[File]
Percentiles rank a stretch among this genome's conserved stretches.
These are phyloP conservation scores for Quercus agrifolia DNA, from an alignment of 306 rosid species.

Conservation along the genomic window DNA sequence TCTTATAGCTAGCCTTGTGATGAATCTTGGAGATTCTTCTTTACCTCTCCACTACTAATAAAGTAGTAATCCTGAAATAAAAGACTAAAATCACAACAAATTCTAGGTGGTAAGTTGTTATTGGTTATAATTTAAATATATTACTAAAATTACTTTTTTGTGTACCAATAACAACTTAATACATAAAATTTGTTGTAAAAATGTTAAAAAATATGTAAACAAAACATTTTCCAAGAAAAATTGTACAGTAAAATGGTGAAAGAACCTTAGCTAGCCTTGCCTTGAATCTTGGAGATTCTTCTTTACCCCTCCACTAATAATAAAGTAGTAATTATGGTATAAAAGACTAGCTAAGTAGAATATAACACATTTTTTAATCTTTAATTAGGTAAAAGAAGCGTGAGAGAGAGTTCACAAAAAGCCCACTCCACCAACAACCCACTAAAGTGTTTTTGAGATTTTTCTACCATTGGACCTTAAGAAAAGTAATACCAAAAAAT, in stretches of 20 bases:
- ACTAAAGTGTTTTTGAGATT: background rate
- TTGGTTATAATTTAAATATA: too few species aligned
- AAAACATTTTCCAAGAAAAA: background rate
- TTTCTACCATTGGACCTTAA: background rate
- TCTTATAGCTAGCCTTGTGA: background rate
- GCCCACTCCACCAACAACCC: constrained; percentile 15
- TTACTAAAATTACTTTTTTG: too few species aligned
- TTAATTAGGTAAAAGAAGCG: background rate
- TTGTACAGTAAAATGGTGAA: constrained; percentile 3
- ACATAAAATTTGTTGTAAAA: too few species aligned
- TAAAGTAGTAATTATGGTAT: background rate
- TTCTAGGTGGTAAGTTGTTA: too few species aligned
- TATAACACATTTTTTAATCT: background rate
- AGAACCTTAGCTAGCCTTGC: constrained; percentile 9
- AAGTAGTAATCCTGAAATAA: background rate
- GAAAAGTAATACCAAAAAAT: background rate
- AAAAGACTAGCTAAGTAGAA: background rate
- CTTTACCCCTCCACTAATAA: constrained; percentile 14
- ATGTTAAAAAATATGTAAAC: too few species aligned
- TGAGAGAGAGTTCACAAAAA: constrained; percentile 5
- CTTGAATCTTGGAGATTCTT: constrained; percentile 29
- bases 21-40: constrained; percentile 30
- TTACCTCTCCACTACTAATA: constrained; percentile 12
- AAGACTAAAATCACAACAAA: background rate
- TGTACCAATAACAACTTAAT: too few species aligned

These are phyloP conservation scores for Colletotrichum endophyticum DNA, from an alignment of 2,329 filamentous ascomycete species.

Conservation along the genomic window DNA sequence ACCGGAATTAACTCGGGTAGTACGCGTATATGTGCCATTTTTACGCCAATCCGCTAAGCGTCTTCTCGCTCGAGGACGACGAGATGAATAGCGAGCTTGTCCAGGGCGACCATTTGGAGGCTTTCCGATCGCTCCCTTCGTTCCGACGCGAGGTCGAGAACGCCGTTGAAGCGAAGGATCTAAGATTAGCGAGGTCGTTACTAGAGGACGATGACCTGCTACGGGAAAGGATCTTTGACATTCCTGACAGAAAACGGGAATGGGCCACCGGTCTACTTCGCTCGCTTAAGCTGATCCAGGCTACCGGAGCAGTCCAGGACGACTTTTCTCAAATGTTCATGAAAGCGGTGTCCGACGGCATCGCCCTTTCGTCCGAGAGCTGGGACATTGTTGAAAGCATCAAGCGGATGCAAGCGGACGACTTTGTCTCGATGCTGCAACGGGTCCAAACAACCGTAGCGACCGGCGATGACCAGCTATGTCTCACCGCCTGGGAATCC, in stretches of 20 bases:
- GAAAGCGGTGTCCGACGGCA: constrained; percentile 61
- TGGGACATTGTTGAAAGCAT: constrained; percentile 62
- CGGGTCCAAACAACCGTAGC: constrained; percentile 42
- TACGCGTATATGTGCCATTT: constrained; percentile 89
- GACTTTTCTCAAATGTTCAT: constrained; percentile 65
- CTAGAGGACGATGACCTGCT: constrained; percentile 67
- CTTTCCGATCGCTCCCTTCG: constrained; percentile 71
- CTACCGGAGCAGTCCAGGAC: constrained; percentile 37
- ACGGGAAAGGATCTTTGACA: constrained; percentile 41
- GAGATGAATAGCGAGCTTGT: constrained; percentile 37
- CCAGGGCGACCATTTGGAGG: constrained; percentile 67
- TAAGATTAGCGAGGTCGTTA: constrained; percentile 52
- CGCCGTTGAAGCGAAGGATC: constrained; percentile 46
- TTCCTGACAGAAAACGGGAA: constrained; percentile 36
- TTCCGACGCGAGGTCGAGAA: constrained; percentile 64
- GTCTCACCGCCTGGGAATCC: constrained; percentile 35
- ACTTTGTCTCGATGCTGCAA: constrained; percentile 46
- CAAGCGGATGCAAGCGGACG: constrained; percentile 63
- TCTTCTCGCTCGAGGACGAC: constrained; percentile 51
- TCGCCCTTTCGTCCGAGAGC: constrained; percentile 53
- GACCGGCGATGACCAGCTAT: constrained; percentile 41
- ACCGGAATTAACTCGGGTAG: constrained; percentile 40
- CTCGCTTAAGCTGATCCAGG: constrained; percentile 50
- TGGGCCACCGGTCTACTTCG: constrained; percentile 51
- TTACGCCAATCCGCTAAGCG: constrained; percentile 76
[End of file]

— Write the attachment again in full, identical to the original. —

Percentiles rank a stretch among this genome's conserved stretches.
These are phyloP conservation scores for Quercus agrifolia DNA, from an alignment of 306 rosid species.

Conservation along the genomic window DNA sequence TCTTATAGCTAGCCTTGTGATGAATCTTGGAGATTCTTCTTTACCTCTCCACTACTAATAAAGTAGTAATCCTGAAATAAAAGACTAAAATCACAACAAATTCTAGGTGGTAAGTTGTTATTGGTTATAATTTAAATATATTACTAAAATTACTTTTTTGTGTACCAATAACAACTTAATACATAAAATTTGTTGTAAAAATGTTAAAAAATATGTAAACAAAACATTTTCCAAGAAAAATTGTACAGTAAAATGGTGAAAGAACCTTAGCTAGCCTTGCCTTGAATCTTGGAGATTCTTCTTTACCCCTCCACTAATAATAAAGTAGTAATTATGGTATAAAAGACTAGCTAAGTAGAATATAACACATTTTTTAATCTTTAATTAGGTAAAAGAAGCGTGAGAGAGAGTTCACAAAAAGCCCACTCCACCAACAACCCACTAAAGTGTTTTTGAGATTTTTCTACCATTGGACCTTAAGAAAAGTAATACCAAAAAAT, in stretches of 20 bases:
- ACTAAAGTGTTTTTGAGATT: background rate
- TTGGTTATAATTTAAATATA: too few species aligned
- AAAACATTTTCCAAGAAAAA: background rate
- TTTCTACCATTGGACCTTAA: background rate
- TCTTATAGCTAGCCTTGTGA: background rate
- GCCCACTCCACCAACAACCC: constrained; percentile 15
- TTACTAAAATTACTTTTTTG: too few species aligned
- TTAATTAGGTAAAAGAAGCG: background rate
- TTGTACAGTAAAATGGTGAA: constrained; percentile 3
- ACATAAAATTTGTTGTAAAA: too few species aligned
- TAAAGTAGTAATTATGGTAT: background rate
- TTCTAGGTGGTAAGTTGTTA: too few species aligned
- TATAACACATTTTTTAATCT: background rate
- AGAACCTTAGCTAGCCTTGC: constrained; percentile 9
- AAGTAGTAATCCTGAAATAA: background rate
- GAAAAGTAATACCAAAAAAT: background rate
- AAAAGACTAGCTAAGTAGAA: background rate
- CTTTACCCCTCCACTAATAA: constrained; percentile 14
- ATGTTAAAAAATATGTAAAC: too few species aligned
- TGAGAGAGAGTTCACAAAAA: constrained; percentile 5
- CTTGAATCTTGGAGATTCTT: constrained; percentile 29
- bases 21-40: constrained; percentile 30
- TTACCTCTCCACTACTAATA: constrained; percentile 12
- AAGACTAAAATCACAACAAA: background rate
- TGTACCAATAACAACTTAAT: too few species aligned

These are phyloP conservation scores for Colletotrichum endophyticum DNA, from an alignment of 2,329 filamentous ascomycete species.

Conservation along the genomic window DNA sequence ACCGGAATTAACTCGGGTAGTACGCGTATATGTGCCATTTTTACGCCAATCCGCTAAGCGTCTTCTCGCTCGAGGACGACGAGATGAATAGCGAGCTTGTCCAGGGCGACCATTTGGAGGCTTTCCGATCGCTCCCTTCGTTCCGACGCGAGGTCGAGAACGCCGTTGAAGCGAAGGATCTAAGATTAGCGAGGTCGTTACTAGAGGACGATGACCTGCTACGGGAAAGGATCTTTGACATTCCTGACAGAAAACGGGAATGGGCCACCGGTCTACTTCGCTCGCTTAAGCTGATCCAGGCTACCGGAGCAGTCCAGGACGACTTTTCTCAAATGTTCATGAAAGCGGTGTCCGACGGCATCGCCCTTTCGTCCGAGAGCTGGGACATTGTTGAAAGCATCAAGCGGATGCAAGCGGACGACTTTGTCTCGATGCTGCAACGGGTCCAAACAACCGTAGCGACCGGCGATGACCAGCTATGTCTCACCGCCTGGGAATCC, in stretches of 20 bases:
- GAAAGCGGTGTCCGACGGCA: constrained; percentile 61
- TGGGACATTGTTGAAAGCAT: constrained; percentile 62
- CGGGTCCAAACAACCGTAGC: constrained; percentile 42
- TACGCGTATATGTGCCATTT: constrained; percentile 89
- GACTTTTCTCAAATGTTCAT: constrained; percentile 65
- CTAGAGGACGATGACCTGCT: constrained; percentile 67
- CTTTCCGATCGCTCCCTTCG: constrained; percentile 71
- CTACCGGAGCAGTCCAGGAC: constrained; percentile 37
- ACGGGAAAGGATCTTTGACA: constrained; percentile 41
- GAGATGAATAGCGAGCTTGT: constrained; percentile 37
- CCAGGGCGACCATTTGGAGG: constrained; percentile 67
- TAAGATTAGCGAGGTCGTTA: constrained; percentile 52
- CGCCGTTGAAGCGAAGGATC: constrained; percentile 46
- TTCCTGACAGAAAACGGGAA: constrained; percentile 36
- TTCCGACGCGAGGTCGAGAA: constrained; percentile 64
- GTCTCACCGCCTGGGAATCC: constrained; percentile 35
- ACTTTGTCTCGATGCTGCAA: constrained; percentile 46
- CAAGCGGATGCAAGCGGACG: constrained; percentile 63
- TCTTCTCGCTCGAGGACGAC: constrained; percentile 51
- TCGCCCTTTCGTCCGAGAGC: constrained; percentile 53
- GACCGGCGATGACCAGCTAT: constrained; percentile 41
- ACCGGAATTAACTCGGGTAG: constrained; percentile 40
- CTCGCTTAAGCTGATCCAGG: constrained; percentile 50
- TGGGCCACCGGTCTACTTCG: constrained; percentile 51
- TTACGCCAATCCGCTAAGCG: constrained; percentile 76